Republican lawmakers Friday afternoon, for the most part, applauded President Donald Trump's decision to declassify a House Intelligence Committee memo that claims the FBI and Justice Department used an anti-Trump dossier to obtain a warrant to spy on one of his campaign aides.
However, for many, the memo raised even more questions.
According to NBC News, Attorney General Jeff Sessions said in a statement:
"I think it answered a lot of important questions but it raises others," Florida Rep. Ron DeSantis told Fox News' Harris Faulkner. "It answers the question, did the FBI use the Democrat Party-funded dossier to obtain surveillance and the answer to that question is yes."
The memo claims that a FISA warrant could not have been issued for former Trump campaign Carter Page without claims made in a dossier compiled by British spy Christopher Steele and funded in part through the Democratic National Committee and Hillary Clinton's 2016 presidential campaign.
"The memo points out that [Deputy FBI Director] Andrew McCabe in his testimony said there would not have been an application for surveillance but for the dossier. Whatever percentage of the dossier was based on his testimony, there would not have been surveillance issues if you didn't have the dossier."
Further, the document implicated Bruce Ohr, "one of the top ranking officials in the Obama Justice Department," whose wife worked for Fusion GPS, the company behind the dossier, and she was "feeding him all this negative research on trump, unverified research as even [dormer FBI Director] James Comey has admitted. He is taking that and feeding it back to the Obama administration."
Rep. Diane Black, R-Tennessee, said she's happy the public will "have the opportunity to review the contents of the memo and judge for themselves the actions of the FBI related to the FISA Court. This is not about driving a partisan agenda; this is about transparency."
She said she voted against FISA reauthorization because she believe the bill "did not include adequate protections for Americans' civil liberties."
"There are growing threats to our national and homeland security and our law enforcement and intelligence agencies need the resources to combat those threats," said Black. "But the bill as written was far too broad and created too many opportunities for abuse. The memo provides significant evidence that abuse has happened and will continue to happen without proper checks and balances.”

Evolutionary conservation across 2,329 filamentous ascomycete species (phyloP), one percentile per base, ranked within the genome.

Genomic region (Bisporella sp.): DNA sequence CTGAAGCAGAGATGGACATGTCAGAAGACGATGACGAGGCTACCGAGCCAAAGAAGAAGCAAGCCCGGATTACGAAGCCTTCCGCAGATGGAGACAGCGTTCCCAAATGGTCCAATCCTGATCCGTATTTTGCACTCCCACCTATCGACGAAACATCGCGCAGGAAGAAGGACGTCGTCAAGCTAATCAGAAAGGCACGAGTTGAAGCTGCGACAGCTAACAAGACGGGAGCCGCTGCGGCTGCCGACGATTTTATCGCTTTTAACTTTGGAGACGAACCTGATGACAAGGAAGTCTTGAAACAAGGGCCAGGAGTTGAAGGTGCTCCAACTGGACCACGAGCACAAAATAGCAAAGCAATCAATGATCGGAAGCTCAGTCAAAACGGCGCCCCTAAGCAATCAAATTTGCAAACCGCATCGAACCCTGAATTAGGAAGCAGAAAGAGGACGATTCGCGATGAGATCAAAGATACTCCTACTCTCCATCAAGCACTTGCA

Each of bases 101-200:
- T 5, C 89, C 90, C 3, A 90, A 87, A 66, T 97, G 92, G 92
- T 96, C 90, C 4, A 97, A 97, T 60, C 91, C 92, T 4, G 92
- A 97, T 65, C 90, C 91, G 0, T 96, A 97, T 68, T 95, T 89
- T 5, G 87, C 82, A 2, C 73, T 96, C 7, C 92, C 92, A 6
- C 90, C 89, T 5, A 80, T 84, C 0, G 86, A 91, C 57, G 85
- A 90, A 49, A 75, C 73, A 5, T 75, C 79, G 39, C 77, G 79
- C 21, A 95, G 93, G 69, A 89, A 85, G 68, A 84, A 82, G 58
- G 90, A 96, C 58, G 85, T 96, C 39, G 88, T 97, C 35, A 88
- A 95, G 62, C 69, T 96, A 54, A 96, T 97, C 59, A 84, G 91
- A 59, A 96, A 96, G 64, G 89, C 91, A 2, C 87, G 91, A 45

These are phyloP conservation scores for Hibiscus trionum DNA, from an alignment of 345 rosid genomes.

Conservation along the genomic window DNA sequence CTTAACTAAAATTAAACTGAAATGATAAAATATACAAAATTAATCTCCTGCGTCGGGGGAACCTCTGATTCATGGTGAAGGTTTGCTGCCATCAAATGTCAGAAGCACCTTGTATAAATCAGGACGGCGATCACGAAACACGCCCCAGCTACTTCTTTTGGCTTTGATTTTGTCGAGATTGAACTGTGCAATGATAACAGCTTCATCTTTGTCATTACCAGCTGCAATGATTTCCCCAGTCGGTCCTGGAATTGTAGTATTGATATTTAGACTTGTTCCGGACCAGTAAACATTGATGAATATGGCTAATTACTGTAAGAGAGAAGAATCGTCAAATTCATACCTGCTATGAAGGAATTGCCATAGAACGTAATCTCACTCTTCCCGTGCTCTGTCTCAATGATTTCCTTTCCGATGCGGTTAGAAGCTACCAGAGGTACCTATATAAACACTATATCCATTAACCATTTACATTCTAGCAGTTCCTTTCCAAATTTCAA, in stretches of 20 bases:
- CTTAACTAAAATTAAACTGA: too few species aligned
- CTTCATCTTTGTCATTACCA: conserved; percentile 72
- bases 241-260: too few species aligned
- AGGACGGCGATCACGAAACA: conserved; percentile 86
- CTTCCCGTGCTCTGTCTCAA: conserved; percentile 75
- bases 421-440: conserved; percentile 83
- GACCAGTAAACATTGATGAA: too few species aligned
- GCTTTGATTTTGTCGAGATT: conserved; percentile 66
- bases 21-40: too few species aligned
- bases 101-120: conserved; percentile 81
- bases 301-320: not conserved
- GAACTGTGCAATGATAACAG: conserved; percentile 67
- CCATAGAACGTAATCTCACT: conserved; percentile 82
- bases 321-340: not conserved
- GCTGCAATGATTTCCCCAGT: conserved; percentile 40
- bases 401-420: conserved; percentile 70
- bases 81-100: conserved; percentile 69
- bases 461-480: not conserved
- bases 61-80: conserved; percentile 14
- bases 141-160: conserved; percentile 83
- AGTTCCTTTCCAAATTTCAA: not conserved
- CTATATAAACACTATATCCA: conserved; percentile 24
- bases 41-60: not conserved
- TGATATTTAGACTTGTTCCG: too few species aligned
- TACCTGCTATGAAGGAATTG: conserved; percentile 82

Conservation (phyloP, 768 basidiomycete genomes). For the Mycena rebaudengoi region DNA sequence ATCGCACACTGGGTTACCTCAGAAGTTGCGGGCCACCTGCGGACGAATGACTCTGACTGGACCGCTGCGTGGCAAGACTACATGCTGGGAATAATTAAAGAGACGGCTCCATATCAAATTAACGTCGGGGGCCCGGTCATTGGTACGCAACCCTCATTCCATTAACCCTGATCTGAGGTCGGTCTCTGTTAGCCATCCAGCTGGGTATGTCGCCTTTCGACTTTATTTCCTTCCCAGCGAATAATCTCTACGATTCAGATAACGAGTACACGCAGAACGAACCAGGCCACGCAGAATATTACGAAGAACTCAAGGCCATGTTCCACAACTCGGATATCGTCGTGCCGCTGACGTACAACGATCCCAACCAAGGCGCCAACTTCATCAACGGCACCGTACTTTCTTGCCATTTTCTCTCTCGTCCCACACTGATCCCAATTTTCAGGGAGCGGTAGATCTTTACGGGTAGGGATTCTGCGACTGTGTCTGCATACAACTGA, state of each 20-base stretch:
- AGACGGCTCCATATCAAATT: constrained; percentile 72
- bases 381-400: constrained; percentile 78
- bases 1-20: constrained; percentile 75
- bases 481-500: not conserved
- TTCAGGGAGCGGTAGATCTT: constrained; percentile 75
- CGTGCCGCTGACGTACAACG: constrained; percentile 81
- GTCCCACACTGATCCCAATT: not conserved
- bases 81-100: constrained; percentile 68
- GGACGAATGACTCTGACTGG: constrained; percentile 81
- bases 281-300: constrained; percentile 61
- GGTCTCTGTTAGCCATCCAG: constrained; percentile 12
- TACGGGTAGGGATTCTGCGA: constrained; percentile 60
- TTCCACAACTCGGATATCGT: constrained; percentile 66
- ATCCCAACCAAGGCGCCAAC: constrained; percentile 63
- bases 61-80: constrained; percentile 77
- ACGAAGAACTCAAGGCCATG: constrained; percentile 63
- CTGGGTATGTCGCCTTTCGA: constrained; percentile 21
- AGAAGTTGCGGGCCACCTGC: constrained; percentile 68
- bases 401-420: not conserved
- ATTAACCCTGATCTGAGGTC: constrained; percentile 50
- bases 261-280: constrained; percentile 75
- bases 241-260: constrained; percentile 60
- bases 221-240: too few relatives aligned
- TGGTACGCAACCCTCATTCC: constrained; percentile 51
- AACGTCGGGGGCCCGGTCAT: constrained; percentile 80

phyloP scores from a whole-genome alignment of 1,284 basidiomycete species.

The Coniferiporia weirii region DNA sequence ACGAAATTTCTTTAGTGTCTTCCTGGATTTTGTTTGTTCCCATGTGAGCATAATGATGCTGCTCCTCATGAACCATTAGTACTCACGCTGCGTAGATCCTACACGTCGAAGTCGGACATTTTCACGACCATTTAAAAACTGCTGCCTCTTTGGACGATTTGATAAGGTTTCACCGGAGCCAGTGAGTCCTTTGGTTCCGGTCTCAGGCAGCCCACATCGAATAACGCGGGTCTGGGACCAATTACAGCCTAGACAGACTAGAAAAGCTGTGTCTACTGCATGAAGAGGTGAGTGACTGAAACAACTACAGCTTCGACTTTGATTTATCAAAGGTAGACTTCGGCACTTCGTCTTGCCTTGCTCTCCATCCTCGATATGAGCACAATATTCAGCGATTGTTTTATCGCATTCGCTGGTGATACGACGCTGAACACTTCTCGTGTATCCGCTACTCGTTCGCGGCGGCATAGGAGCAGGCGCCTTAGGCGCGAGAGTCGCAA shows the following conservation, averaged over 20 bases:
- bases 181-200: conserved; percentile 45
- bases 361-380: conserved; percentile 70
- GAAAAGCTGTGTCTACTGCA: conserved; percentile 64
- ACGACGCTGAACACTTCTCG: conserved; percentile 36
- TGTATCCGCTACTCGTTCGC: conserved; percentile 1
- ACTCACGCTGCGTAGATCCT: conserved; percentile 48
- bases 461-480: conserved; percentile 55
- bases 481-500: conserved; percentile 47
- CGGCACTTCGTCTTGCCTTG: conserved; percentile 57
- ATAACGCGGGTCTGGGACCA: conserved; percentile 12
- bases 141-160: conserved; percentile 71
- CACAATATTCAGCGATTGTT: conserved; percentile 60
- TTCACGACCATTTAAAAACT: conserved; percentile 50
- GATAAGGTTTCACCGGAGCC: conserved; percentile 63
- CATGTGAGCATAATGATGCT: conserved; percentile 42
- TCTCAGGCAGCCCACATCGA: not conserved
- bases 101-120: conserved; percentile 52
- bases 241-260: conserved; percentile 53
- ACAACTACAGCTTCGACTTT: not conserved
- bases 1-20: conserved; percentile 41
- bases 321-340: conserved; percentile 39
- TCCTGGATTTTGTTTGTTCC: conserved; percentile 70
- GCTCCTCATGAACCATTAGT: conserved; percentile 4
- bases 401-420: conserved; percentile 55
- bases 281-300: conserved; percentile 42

Senate Judiciary Committee Sen. Chuck Grassley, R-Iowa, in a statement posted online through Twitter, commented that "investigations, whether by law enforcement or Congress, should be about fact finding and uncovering the truth, not about undermining a political adversary."
"It's no secret that I've got serious, long-standing questions about FBI conduct, especially in its handling of politically sensitive investigations over the past two years," Grassley also said. "Did they follow protocol or pull punches in the investigation into [former] Sec. [of State Hillary] Clinton's handling of classified information? Did they properly handle investigations during a presidential election or did they allow politics to influence their decisions?"
Florida Rep. Matt Gaetz told Fox News that the part he found particularly "outrageous" was that a "fake dossier" was used, and the validated through a fake story Steele planted with a Yahoo! News reporter ... I think [Intelligence Committee] Chairman Devin Nunes and the members of the Intelligence Committee have done a great service to the country and now rather than have a bunch of partisan bickering, I think we need to come together as Republicans, remedy the situation immediately, support President Trump in his efforts to reform the FBI and pass legislation so that this type of thing never happens again."
Rep. Jeff Duncan, R-SC, said in a statement the memo confirms what many in Congress have said for years, that the "surveillance tools currently available to the government are susceptible to abuse and pose a risk to people's constitutional rights."
"The entire basis of the investigation into possible collusion with the Trump campaign and the Russians, along with the corresponding media coverage, was based on false information spread by political and ideological allies to Hillary Clinton and former President Barack Obama," he said. "Many of these same individuals had leading roles during the Clinton email investigation, which only further verifies the concerns that the FBI's investigation into the Clintons was not conducted in a fair and proper way."
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